•"War and Peace," by Leo Tolstoy. Epic masterpiece depicting the French invasion of Russia during the Napoleonic era.

•"Death Come for the Archbishop," by Willa Cather. Two priests travel 1851 New Mexico in the wake of the Mexican-American War.

•"Gone with the Wind," by Margaret Mitchell. Pulitzer Prize-winning tale of the American South during the Civil War and Reconstruction.

•"The Far Pavilions," by M. M. Kaye. This romantic epic set in 19th century India under British rule has been compared to Gone with the Wind.

•"Oscar and Lucinda," by Peter Carey. Winner of the 1988 Booker Prize, about the misadventures of two gambling misfits in 19th century Australia.

•"Alias Grace," by Margaret Atwood. Fictionalized account of a notorious 1843 murder case in pre-Confederation Toronto, Canada.

•"Cloudsplitter," by Russell Banks. Story of radical 19th century abolitionist John Brown told from the perspective of his only surviving son.

•"March," by Geraldine Brooks. Winner of the 2006 Pulitzer Prize retells ”Little Women” from the perspective of the absent Mr. March.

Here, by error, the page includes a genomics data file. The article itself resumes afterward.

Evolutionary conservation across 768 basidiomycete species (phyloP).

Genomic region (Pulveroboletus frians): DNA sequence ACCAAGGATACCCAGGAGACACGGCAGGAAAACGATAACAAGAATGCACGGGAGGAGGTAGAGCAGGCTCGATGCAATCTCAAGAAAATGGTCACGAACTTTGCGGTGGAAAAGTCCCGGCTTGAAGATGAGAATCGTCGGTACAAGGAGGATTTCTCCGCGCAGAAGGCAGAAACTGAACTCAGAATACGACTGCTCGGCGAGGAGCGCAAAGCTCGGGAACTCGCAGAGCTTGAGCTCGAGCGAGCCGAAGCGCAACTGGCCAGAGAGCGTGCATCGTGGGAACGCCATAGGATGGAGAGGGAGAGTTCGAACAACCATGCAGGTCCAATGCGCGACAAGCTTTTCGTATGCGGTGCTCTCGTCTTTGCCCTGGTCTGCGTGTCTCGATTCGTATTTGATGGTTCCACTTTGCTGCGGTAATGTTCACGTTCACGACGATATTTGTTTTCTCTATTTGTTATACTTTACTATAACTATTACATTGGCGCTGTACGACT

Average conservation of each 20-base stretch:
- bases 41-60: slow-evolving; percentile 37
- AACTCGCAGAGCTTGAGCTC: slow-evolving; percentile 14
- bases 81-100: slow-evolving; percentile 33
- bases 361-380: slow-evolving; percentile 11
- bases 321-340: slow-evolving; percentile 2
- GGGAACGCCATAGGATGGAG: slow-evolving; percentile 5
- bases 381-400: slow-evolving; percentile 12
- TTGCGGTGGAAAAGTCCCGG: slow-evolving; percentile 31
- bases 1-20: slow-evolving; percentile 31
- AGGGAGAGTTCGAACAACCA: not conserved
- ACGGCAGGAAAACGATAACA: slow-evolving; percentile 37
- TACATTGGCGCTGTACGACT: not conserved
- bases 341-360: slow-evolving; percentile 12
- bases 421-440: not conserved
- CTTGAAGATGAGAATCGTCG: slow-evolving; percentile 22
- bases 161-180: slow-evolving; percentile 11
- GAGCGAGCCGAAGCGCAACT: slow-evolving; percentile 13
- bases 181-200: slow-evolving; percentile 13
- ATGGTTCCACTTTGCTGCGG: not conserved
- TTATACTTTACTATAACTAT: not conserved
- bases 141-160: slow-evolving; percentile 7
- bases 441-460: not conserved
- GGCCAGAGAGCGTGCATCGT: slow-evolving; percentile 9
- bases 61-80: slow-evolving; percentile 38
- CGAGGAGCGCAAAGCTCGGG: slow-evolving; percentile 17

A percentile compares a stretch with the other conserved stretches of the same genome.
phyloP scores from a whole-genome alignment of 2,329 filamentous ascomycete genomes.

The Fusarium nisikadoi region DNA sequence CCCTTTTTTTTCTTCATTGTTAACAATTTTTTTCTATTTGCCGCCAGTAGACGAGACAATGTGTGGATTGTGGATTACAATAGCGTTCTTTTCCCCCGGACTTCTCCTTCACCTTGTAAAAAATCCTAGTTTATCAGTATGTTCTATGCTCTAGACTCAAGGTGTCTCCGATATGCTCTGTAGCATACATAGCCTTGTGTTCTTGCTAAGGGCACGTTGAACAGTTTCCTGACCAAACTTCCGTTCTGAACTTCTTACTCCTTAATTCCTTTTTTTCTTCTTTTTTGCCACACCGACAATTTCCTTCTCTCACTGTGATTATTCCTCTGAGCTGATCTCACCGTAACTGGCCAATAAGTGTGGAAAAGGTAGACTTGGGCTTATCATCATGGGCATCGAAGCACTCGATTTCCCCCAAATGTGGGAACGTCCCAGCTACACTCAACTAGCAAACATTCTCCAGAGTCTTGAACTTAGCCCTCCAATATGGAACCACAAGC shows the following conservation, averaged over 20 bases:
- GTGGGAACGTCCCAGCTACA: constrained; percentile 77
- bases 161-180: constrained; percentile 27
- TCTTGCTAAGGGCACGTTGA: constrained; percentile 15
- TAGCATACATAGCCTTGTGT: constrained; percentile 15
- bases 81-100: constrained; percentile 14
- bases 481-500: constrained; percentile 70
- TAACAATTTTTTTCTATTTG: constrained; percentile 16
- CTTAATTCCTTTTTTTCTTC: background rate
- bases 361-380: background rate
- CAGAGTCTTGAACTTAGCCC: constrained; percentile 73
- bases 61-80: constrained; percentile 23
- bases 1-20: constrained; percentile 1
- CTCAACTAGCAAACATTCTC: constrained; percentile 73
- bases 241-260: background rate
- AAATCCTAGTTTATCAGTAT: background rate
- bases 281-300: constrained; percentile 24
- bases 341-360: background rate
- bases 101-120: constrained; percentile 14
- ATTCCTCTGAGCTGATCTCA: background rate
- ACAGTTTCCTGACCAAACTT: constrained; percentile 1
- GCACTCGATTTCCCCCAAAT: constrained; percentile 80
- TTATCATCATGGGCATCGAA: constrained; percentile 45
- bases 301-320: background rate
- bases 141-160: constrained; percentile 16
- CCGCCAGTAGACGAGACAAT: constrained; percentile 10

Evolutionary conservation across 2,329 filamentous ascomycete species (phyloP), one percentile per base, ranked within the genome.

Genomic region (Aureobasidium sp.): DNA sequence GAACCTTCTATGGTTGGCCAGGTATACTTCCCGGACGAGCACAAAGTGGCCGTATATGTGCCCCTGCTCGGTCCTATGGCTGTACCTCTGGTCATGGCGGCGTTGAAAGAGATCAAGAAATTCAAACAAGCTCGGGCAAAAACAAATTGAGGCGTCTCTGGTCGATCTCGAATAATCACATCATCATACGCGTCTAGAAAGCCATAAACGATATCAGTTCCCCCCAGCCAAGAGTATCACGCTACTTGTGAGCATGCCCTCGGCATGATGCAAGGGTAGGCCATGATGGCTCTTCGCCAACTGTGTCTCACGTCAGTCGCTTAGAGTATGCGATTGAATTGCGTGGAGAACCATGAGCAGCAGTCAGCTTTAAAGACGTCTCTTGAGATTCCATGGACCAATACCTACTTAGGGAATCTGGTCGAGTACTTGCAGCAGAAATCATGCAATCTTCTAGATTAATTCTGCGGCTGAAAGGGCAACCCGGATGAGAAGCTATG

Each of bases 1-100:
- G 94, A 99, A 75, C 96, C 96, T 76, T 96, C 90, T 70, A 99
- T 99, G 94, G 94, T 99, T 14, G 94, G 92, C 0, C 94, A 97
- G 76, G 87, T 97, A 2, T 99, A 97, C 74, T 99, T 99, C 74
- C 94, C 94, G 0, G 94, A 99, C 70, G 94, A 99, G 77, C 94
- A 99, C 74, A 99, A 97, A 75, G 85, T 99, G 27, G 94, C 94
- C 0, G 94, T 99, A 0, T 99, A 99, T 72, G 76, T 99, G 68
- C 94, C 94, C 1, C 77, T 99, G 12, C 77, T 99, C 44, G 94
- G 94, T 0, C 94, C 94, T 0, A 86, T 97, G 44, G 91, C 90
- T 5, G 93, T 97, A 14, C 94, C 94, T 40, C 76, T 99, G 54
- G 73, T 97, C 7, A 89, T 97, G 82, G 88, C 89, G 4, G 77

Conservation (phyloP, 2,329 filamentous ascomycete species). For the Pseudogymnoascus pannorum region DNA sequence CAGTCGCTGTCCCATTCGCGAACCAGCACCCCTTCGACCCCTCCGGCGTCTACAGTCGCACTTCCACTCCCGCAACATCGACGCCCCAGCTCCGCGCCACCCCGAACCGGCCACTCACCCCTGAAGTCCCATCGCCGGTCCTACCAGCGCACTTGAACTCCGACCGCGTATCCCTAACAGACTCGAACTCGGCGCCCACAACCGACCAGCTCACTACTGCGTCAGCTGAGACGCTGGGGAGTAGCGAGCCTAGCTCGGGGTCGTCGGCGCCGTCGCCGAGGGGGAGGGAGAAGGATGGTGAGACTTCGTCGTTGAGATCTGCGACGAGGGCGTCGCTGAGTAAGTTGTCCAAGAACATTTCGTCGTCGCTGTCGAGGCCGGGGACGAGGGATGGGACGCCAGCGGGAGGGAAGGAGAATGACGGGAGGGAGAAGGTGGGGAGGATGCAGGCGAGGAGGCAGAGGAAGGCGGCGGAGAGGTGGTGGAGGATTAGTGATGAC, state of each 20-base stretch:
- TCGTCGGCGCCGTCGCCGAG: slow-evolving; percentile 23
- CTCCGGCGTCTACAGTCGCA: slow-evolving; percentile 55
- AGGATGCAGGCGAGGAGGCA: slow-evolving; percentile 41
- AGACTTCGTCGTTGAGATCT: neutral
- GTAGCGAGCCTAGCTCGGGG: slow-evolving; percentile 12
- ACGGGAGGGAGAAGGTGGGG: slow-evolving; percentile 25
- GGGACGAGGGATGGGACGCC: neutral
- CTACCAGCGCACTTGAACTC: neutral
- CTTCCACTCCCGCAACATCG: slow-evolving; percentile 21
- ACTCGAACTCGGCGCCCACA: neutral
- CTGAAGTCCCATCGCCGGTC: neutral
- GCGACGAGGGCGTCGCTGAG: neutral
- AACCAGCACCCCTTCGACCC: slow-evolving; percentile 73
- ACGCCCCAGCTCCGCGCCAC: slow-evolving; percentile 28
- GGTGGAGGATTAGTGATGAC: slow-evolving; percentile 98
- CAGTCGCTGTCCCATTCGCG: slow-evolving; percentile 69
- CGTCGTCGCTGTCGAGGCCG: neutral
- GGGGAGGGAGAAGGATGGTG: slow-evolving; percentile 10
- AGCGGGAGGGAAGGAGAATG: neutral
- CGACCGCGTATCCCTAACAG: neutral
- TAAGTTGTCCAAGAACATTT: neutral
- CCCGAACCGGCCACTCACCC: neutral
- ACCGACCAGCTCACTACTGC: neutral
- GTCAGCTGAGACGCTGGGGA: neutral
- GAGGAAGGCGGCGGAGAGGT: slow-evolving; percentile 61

•"The March," by E. L. Doctorow. Sherman’s March to the Sea near the end of the American Civil War, told through a large and diverse cast of characters.

•"The Painted Girls," by Cathy Marie Buchanan. The life of the model for Edgar Degas’ “Little Dancer Aged Fourteen” is brought vividly to life.

•"The Sisters Brothers," by Patrick deWitt. Multiple award winner about two 19th century hired guns traveling from Oregon to California.

•"Caravans," by James A. Michener. Story of an American diplomat in Afghanistan following WWII.

•"The Thorn Birds," by Colleen McCullough. Melodramatic family saga of early 20th century life in the Australian outback.

•"The Poisonwood Bible," by Barbara Kingsolver. The family of a Baptist missionary adjusts to life in the Congolese jungle.

•"The Night Watch," by Sarah Waters. An evocative story of London during WWII told in reverse chronological order.

•"The Historian," by Elizabeth Kostova. An interweaving of the stories of Vlad the Impaler, Count Dracula, and a 1930s search for Vlad’s tomb.

•"Arthur & George," by Julian Barnes. Story of Sir Arthur Conan Doyle’s efforts to exonerate George Edalji, a solicitor falsely accused of a crime.

•"The Seventh Gate," by Richard Zimler. Chilling murder mystery incorporating Jewish mysticism in pre-war Berlin under Nazi rule.

•"Shanghai Girls," by Lisa See. When World War II reaches Shanghai two sisters leave a life of privilege to enter arranged marriages in the U.S.

Sandra Dreaden is the Crestview Public Library's reference librarian.